The pro-government English-language Daily Tribune warned (12/3): "Collapse looms over the Sharon government with the parliament divided.... But neither are developments taking a better course in Palestine. The declaration of jailed Palestinian leader Marwan Barghouthi to join the polls, only days after being reported to have backed out only casts a shadow over the anticipated bright prospects that the January 9 elections are supposed to offer. Palestinian politics, with Arafat’s demise, continue to take unusual twists and turns over the recent days which highlight nothing but deep divisions between and within Palestinian power camps. Barghouthi’s latest announcement...can only lead to the splitting up of the Fatah movement further shaking the already not-so-robust political ground for Palestinian politics.... An uneasy feeling hangs in the air that this latest backing out and comeback episode from Barghouthi can lead to the collapse of unity efforts in Palestine.... Things don’t augur too well. The world is watching but there is yet much to await if indeed Palestinians can pull their act together and indicate their capacity and seriousness to run their own sovereign state.... As in the usual case, elections are not really occasions to unite. In many cases, they can divide a nation. The way things are shaping up now in Palestine, unity seems to be last on the agenda.... Theatrics and vested interests have no place in a crucial electoral exercise especially for a nascent state emerging out of the ashes of oppression. Barghouthi, Abbas and other politicians are intent upon the top prize--the presidency--but there is concern that these political skirmishes will backfire.... As such they lose the ultimate prize--which is running their own independent state."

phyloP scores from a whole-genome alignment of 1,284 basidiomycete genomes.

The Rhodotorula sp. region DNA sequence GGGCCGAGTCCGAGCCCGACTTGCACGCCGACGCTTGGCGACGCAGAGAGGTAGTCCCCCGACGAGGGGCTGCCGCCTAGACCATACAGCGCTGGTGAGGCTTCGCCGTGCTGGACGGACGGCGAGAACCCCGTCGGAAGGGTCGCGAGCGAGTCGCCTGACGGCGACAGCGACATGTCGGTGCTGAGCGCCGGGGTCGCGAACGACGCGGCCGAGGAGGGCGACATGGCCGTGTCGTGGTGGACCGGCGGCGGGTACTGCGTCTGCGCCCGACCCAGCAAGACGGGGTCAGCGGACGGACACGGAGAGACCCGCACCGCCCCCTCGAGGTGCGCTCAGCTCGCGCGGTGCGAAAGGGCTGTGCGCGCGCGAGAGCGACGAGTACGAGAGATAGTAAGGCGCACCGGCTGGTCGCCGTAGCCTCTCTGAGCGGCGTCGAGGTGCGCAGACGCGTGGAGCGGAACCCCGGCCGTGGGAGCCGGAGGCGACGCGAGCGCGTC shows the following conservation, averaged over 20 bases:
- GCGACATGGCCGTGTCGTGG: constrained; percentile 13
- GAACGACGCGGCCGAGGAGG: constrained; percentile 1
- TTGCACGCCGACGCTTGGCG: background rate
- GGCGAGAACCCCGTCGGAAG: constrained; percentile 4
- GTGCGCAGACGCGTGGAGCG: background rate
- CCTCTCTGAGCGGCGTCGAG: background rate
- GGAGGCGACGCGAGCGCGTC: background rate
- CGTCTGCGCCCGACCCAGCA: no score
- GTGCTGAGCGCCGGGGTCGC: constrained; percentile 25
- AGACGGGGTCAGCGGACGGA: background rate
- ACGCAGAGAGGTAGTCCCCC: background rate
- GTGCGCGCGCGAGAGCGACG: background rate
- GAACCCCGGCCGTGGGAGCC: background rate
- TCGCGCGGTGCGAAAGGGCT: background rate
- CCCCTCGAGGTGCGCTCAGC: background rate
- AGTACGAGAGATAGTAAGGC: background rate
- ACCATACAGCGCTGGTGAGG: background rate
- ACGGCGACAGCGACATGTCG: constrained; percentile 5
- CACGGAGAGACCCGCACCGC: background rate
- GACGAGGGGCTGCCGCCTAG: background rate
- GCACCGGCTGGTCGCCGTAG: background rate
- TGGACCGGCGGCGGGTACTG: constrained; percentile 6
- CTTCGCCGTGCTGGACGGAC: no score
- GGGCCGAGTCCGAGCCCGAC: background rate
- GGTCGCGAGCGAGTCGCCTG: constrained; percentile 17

JORDAN: "Good Performance But…"